Taking Flight With The Tutima M2 Coastline Chronograph

Taking Flight With The Tutima M2 Coastline Chronograph

The German manufacture’s new M2 Coastline Chronograph is reporting for heavy-duty.

By Rhonda Riche

The enduring appeal of the pilot’s watch is that they express all the dashing and derring-do of a top gun timepiece while still being practical on the ground. Fortunately, the popularity of pilot’s watches means you can find excellent examples of these military-influenced timepieces at very accessible price points.

Take, for example, the new Tutima M2 Coastline Chronograph. Originally scheduled to launch at Baselworld 2020, this cult chronograph is built to withstand any adventure. And its titanium case and highly legible display make it ideal for the rigors of daily life as well.


Tutima is well known for creating sports watches built for any challenge. And this time, the brand turned to aviation experts to create a timepiece that could live up to the brand’s past success with pilot’s watches.

Established in Glashütte, Germany, in 1927, Tutima's chairman and managing director, Dr. Ernst Kurtz, observed the post-World War I obsession with aviation and knew the days of the pocket watch were coming to a close. Pilots and the ever-growing number of motorists needed to check the time quickly and trust in the timepiece's accuracy. Durability and reliability were the bywords of Tutima’s pilot’s watches.

But then, in 1945, just hours before the end of World War II, an air raid destroyed its factory. By the time the dust settled, the war was over, and Glashütte was trapped in Soviet-controlled East Germany.

The company’s founder managed to escape to West Germany and continued producing watches. Most famously, the Tutima Military Chronograph Ref. 798 (a.k.a the NATO) was born in 1984 and voted the official service watch of NATO, and it is still issued to German army pilots to this day.

After reunification, Tutima relocated back to Glashütte, the epicenter of German watchmaking in 2008. The M2 – introduced at Baselworld in 2013 – is a continuation of the region’s and the brand's traditions. The original, three-hand M2 Coastline Chronograph debuted in 2019 as a more affordable take on the M2.


The 2020 M2 Coastline Chronograph features more than a few upgrades that will please professional users and active amateurs.

Modeled on the brand’s purpose-built pilot’s watch, the famous Military Chronograph Ref. 798 NATO watch from 1984, the new M2 Coastline is a super-solid chrono cased in rugged brushed titanium.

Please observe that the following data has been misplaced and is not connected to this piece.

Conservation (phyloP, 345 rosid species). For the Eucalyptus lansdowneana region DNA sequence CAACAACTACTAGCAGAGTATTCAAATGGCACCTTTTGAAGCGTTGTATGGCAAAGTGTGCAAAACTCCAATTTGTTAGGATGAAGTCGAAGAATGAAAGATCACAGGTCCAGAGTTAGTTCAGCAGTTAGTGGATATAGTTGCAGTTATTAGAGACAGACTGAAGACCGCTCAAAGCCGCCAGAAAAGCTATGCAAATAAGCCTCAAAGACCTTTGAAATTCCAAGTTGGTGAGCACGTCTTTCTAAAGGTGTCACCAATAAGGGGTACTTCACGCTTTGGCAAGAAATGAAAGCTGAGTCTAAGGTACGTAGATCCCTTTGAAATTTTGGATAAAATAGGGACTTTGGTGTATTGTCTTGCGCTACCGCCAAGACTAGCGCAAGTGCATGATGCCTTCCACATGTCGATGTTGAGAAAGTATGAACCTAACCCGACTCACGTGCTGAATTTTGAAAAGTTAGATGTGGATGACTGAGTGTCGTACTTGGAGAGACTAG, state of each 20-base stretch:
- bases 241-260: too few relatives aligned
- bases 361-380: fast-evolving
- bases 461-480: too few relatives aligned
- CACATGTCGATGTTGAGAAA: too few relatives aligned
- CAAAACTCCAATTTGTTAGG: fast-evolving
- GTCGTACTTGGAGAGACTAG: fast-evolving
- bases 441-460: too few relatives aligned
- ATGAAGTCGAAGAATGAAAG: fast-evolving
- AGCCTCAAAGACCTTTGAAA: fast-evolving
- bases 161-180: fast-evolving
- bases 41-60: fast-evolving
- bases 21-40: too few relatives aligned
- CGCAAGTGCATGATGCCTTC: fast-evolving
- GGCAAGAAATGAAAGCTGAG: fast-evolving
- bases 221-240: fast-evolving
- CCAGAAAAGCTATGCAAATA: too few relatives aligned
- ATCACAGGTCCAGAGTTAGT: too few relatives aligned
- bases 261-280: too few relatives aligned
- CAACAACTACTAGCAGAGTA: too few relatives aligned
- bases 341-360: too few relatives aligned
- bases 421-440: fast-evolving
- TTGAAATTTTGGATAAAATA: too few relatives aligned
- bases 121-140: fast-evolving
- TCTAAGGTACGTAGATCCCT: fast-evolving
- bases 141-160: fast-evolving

One of the hallmarks it shares with the NATO is its rounded, tonneau-shaped case and its flat pushers integrated into the case to prevent them from getting snagged and broken while in use. The two pushers also feature a black PVD-coated tread for extra grip.

The M2 Coastline Chronograph also has a lot of wrist presence, measuring 43mm in diameter and 15.8mm in height. But the lightweight, highly resistant titanium means that it wears comfortably on the wrist. And for even more robustness, it’s kitted out with a screw-in crown and sealed caseback (decorated with the NATO star), giving it a water-resistance of 200m.


Of course, legibility is key in the cockpit, and the highly instrumental, black or blue dial with white markings provides superb legibility. These dark dials, with their matte surfaces and an anti-reflective sapphire crystal, address the issue of glare and reflection.

This timepiece also says something about its wearer. The Tutima M2 Chronograph with blue dial comes on a brown leather strap with blue stitching and reads as a sportier, slightly retro style of the pilot's watch’s typical look. The model with the black dial comes with Tutima’s popular integrated titanium bracelet, making it well suited for daily wear.


The biggest upgrade to the M2 Coastline Chronograph is Tutima’s new automatic caliber 310, which drives the hours, minutes, central chronograph hand, 30-min and 12-hour elapsed time counters, small seconds, and date function. Based on the ETA Valjoux 7750, this chronograph movement also has a 48-hour power reserve.

For a watch that deserves a lot of wrist time, it is a very good value. The retail price of the blue model (ref. 6430-03) is $3,300, while the black version with a titanium bracelet (ref. 6430-02) is $3,700. For more information, visit tutima.com.

(Photography by Liam O'Donnell)

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